“We must learn how to make this,” Wife muttered under her breath as she downed another mouthful of the linguine. We were just talking about how important it is to have a repertoire of dishes that we can conjure up with relative ease whenever we have visitors. As I helped myself to Wife’s crab, lemon and chilli linguine (£10.50), it was clear that we have found ourselves a winner. We loved how the lemon zest and the chilli’s mild spiciness complemented each other. Well, the generous portion of crab meat helped as well. That was exactly what I would want to serve my guests.
Kentish Canteen, a stone’s throw away from Kentish Town Tube station, had kindly invited us for a meal over the weekend. Having read Giles Coren’s write up on the restaurant earlier, our expectations were raised somewhat that afternoon.
In many ways, Kentish Canteen didn’t disappoint. Walking along Kentish Town Road, it was quite clear that Kentish Canteen was one of the few places to have a nice meal in the vicinity. It was probably the place to go for a ‘night’s out’ for those who didn’t want to travel far.
The restaurant had the mark of a family friendly restaurant. A large photo montage dominated one wall, which together with large metallic lamp bobs would entertained the little ones for awhile. Checked. Toddlers’ chairs were provided upon request. Checked. Baby changing facilities on the ground floor. Checked. No tablecloth for pulling. Checked. The menu clearly stated that they would accommodate a child’s needs (I’m thinking reduced salt). Checked. When a parent was struggling to get through the door with his baby stroller, the manager leapt to his assistance. Checked.
But for those looking to chill, Kentish Canteen had a well stocked bar on the side as well. And true to form, the families tended to settle in the main dining area while singles and couples congregated near the bar area when we were there.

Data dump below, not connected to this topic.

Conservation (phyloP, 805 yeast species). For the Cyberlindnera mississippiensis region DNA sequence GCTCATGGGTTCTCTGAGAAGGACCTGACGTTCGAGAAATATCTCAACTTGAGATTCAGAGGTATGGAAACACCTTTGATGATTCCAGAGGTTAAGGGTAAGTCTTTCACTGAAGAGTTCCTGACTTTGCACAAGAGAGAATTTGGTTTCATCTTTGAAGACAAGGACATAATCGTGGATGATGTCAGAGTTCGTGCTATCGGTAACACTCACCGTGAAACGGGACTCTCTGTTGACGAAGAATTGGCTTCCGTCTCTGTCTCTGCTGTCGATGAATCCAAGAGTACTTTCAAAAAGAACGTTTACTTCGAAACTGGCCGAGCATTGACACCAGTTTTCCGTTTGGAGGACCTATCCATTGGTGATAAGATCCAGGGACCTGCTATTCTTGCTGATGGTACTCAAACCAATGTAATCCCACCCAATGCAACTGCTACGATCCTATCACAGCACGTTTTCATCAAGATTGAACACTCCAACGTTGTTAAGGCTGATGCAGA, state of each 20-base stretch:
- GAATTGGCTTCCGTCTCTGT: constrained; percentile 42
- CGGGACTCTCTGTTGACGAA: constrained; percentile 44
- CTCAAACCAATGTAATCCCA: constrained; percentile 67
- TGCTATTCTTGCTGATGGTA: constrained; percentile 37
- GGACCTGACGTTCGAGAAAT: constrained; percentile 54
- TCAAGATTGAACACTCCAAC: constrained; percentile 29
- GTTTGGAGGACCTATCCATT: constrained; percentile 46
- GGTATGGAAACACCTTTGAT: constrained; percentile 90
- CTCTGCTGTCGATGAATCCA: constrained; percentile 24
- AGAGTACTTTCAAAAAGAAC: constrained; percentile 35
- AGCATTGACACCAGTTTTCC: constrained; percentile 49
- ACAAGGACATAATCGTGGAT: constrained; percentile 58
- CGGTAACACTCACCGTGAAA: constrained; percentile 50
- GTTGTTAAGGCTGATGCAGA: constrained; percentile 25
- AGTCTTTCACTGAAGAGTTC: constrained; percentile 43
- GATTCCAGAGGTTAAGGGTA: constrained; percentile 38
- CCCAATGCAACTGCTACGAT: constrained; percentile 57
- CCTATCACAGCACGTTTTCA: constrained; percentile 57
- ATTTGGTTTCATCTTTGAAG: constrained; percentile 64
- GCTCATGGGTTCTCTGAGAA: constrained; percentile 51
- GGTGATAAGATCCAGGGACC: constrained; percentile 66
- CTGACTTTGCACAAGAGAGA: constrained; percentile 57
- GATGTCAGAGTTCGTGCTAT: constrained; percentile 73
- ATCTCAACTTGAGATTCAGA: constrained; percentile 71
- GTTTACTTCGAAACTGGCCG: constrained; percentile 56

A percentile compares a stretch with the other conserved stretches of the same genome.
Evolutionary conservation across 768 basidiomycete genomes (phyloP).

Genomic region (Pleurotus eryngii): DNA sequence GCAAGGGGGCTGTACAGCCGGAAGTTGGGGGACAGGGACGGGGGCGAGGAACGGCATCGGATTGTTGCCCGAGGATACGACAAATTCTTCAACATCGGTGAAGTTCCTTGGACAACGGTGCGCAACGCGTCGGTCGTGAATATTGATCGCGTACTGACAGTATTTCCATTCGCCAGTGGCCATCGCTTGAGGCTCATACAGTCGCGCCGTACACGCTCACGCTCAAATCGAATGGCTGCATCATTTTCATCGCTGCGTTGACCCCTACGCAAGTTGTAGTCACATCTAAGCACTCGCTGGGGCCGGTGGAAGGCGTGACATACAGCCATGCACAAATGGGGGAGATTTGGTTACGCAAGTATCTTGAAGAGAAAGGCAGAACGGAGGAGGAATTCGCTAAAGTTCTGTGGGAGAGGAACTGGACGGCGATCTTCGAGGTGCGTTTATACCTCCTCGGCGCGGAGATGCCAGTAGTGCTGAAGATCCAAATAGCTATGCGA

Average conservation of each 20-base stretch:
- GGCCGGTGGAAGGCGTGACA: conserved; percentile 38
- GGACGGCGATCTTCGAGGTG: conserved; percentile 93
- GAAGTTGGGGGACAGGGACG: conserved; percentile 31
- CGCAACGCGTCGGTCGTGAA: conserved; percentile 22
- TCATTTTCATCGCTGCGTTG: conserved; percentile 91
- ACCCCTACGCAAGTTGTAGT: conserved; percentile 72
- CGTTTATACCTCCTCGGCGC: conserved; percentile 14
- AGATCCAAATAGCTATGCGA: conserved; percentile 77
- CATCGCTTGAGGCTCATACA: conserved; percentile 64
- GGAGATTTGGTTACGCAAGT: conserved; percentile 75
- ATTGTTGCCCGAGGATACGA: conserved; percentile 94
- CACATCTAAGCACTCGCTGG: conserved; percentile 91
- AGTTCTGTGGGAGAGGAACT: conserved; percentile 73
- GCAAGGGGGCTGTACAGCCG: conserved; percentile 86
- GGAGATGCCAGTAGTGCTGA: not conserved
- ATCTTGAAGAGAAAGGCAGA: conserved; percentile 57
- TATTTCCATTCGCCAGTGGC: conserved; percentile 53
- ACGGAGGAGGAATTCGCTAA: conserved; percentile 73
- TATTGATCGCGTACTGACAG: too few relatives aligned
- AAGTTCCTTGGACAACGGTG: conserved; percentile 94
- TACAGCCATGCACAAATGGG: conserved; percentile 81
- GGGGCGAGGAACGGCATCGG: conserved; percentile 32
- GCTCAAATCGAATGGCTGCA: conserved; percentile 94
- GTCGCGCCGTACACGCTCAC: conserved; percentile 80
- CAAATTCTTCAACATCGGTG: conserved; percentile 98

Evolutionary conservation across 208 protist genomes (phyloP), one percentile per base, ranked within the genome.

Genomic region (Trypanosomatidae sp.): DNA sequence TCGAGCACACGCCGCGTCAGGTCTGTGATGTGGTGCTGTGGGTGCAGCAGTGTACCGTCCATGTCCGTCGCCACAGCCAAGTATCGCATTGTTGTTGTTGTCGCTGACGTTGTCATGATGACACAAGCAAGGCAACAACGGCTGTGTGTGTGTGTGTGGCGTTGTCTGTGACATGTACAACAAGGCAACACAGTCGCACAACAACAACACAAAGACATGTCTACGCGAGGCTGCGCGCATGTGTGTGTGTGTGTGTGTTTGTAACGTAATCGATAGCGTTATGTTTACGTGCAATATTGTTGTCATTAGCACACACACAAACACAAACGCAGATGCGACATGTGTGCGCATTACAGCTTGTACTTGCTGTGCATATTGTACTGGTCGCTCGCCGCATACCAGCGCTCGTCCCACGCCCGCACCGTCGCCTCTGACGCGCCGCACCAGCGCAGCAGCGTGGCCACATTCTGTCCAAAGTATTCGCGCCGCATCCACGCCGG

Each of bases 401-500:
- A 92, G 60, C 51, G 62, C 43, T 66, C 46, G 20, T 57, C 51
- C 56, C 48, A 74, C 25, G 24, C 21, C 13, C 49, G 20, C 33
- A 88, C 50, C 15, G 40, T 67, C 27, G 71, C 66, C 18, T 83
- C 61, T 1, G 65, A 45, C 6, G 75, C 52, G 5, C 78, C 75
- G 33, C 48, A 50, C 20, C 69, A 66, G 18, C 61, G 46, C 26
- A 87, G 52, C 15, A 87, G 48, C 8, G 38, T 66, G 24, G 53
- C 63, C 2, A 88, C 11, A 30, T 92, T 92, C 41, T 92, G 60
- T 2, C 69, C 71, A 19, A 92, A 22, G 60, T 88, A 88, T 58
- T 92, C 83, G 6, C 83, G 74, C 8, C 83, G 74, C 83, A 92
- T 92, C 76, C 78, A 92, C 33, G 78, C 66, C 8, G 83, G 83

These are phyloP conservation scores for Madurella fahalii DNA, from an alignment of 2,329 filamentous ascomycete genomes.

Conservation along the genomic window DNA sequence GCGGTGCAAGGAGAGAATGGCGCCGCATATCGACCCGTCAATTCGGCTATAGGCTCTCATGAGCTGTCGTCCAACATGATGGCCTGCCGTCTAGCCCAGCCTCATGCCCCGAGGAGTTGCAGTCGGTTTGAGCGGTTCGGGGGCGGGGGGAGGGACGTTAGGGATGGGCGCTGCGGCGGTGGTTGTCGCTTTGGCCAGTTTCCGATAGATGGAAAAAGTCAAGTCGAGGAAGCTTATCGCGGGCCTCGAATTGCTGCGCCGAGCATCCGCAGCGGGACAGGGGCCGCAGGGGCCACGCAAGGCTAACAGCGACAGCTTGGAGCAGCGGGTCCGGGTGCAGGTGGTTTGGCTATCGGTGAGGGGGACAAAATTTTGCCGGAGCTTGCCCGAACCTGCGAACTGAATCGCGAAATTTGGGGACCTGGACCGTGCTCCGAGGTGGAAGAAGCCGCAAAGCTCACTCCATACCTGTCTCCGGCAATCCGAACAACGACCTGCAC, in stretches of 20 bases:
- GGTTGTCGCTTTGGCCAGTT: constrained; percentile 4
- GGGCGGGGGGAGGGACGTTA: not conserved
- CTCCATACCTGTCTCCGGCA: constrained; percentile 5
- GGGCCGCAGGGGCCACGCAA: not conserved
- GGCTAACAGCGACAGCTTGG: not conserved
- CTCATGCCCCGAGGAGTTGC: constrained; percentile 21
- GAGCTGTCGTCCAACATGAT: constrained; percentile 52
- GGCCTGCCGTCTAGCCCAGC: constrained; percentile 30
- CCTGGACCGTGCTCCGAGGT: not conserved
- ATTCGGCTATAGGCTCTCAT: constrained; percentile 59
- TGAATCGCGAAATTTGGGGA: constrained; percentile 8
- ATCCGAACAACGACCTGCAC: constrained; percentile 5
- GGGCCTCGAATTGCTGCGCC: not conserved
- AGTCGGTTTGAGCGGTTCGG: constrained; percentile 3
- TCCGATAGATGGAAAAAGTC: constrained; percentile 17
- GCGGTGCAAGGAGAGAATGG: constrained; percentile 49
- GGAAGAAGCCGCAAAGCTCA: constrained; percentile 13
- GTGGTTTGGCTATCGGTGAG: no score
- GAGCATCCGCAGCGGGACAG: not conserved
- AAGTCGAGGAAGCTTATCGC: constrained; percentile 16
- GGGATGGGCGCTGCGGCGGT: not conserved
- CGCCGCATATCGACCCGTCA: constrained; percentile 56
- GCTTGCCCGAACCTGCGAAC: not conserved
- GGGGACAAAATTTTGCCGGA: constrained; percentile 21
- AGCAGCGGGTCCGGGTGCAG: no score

Starters came in the form of thai-style fishcake with a sweet cucumber vinegar dip chargrilled chicken caesar’s salad with reggiano. The fishcakes (£6.25) had nice consistency and went quite with the mild acidic dip. If you are going for this, I would suggest nibbling through it to savour the subtle taste instead of downing it in a single mouthful. The nicely seasoned chargrilled chicken (£5.95) was toasted nicely with a tinge of the sought after smoky taste. All that was aptly tempered with slices of half melted reggiano.
Other than the fabulous crab linguine, we had the mandatory beef burger with bacon and cheese (£9.75). However, while the burger was decent, the highlight of the dish for me was the homemade fries. A bit burnt, which was the way I liked it, they were a bit denser than the frozen supermarket variety and could be rather addictive.
Dessert was lavender creme brûlée (£4.25). Though I thought that the caramelised crust was a tad thick, the lavender aftertaste of the custard base was unmistakable. An interesting take on the otherwise mundane dessert dish I would say.
Kentish Canteen has the unmistakable charm of a small town restaurant. Set in the heart of Kentish Town, this is one must try if you are in the vicinity. Be sure to check out its crab linguine. Can't go wrong with that really. Now all I need is its recipe.
The Toby Carvery, South Croydon
9 hours ago